Patterns of verbal and nonverbal memory and executive function predict language and literacy ability

  • Katherine Hall

Student thesis: Doctoral ThesisDoctor of Philosophy


This thesis examines the profiles of difficulty seen in three groups of impaired children (10 – 15 years), those with language only impairment (DLD), literacy only impairment (dyslexia) and comorbid literacy and language impairment (D-DLD). The aim of the project is to establish whether or not distinct profiles of difficulty can differentiate between groups.

Performance of the impaired groups was compared to both a chronological age
matched group (CAs) and younger literacy and language ability level groups. Performance was assessed for literacy, language, phonology, processing, short-term memory, working memory, executive function, attention and central executive measures over two time points.

The three groups showed qualitatively different profiles of impairment. They did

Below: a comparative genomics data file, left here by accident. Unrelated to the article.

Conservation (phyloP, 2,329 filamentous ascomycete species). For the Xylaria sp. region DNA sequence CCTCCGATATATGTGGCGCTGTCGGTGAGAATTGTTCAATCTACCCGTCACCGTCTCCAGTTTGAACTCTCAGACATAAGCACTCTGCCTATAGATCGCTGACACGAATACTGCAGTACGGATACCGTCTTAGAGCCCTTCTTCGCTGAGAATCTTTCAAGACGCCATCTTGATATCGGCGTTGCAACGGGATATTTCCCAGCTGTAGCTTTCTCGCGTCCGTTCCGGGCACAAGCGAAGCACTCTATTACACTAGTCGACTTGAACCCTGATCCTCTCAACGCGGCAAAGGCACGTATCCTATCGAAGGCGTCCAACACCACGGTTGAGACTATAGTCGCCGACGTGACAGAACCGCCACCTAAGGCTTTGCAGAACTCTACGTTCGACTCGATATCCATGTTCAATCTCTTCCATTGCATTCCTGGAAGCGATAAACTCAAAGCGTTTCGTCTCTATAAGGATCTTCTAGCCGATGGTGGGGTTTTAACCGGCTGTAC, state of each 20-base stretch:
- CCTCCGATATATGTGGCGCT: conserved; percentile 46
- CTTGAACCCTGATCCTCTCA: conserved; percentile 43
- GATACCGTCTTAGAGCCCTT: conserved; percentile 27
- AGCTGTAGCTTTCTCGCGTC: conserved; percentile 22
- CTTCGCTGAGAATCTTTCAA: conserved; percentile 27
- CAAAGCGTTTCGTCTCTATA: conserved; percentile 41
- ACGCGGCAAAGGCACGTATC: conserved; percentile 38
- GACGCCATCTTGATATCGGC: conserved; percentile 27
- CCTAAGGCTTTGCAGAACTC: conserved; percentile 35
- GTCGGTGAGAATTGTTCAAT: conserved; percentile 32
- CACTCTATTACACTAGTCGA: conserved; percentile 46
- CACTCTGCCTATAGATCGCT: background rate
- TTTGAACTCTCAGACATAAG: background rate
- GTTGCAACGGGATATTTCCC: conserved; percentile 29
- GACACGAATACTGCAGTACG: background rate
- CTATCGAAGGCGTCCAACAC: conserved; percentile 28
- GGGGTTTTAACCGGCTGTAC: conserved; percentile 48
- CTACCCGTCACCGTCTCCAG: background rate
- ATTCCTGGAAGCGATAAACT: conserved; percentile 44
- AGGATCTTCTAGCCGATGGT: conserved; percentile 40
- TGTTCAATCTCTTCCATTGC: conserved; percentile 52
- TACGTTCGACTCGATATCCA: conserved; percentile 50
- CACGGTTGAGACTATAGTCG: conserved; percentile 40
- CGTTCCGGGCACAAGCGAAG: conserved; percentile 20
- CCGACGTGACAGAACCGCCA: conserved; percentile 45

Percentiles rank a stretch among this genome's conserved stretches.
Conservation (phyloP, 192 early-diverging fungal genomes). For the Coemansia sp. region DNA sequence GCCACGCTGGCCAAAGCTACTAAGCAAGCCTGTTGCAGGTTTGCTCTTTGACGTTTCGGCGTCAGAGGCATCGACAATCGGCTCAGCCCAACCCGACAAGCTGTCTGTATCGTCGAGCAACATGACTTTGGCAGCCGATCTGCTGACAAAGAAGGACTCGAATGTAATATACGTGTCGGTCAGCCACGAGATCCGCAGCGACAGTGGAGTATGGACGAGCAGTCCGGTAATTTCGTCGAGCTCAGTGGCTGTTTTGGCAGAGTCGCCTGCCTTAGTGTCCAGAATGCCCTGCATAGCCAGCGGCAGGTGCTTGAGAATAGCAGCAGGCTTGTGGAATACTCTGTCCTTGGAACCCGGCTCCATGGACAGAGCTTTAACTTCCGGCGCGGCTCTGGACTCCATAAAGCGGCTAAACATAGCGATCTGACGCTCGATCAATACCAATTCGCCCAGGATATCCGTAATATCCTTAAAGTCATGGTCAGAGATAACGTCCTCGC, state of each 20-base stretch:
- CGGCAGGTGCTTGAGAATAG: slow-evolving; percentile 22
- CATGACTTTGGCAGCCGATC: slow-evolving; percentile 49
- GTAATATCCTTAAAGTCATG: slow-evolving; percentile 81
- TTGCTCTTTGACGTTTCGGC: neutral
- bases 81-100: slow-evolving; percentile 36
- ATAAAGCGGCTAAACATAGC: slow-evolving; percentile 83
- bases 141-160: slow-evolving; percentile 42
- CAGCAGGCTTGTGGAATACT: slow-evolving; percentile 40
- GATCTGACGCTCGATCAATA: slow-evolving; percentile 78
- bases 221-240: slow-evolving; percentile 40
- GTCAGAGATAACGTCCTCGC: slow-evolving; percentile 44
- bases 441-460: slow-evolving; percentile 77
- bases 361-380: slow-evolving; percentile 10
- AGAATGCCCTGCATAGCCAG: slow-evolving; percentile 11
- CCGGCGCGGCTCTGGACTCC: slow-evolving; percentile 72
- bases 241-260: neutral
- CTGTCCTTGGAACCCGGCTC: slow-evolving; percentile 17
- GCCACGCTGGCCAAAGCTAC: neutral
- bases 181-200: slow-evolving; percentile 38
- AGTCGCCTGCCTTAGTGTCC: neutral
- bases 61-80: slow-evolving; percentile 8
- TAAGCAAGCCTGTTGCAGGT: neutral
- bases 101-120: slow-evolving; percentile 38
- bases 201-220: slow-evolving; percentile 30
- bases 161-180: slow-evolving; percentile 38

however share an overlap in certain difficulties which may explain their high rates of comorbidity. The DLD group showed mild difficulty in spelling, phonological awareness and
severe difficulty in language but were unimpaired in executive function, processing speed and short-term memory. The dyslexic group showed difficulty in word level literacy, phonology and verbal short-term memory. The D-DLD group showed difficulty in word level and text level literacy, phonology, language, executive function and verbal short-term memory.

This is the first project to include DLD, dyslexic, D-DLD, age-matched and ability
matched groups simultaneously. It is also the first project to compare these different groups simultaneously over an extensive battery of working memory measures. It reveals distinct patterns of difficulty, in each of the impaired groups, that has implications for models previously conceptualising the overlap between the disorders. It also has implication for intervention in the classroom based on the strengths and weaknesses revealed for each group.

Objectives: To establish the patterns of impairment in each of my groups, and to suggest implications for current conceptualisations of overlap, and methods of classroom intervention.
Date of AwardMay 2019
Original languageEnglish
Awarding Institution
  • Coventry University

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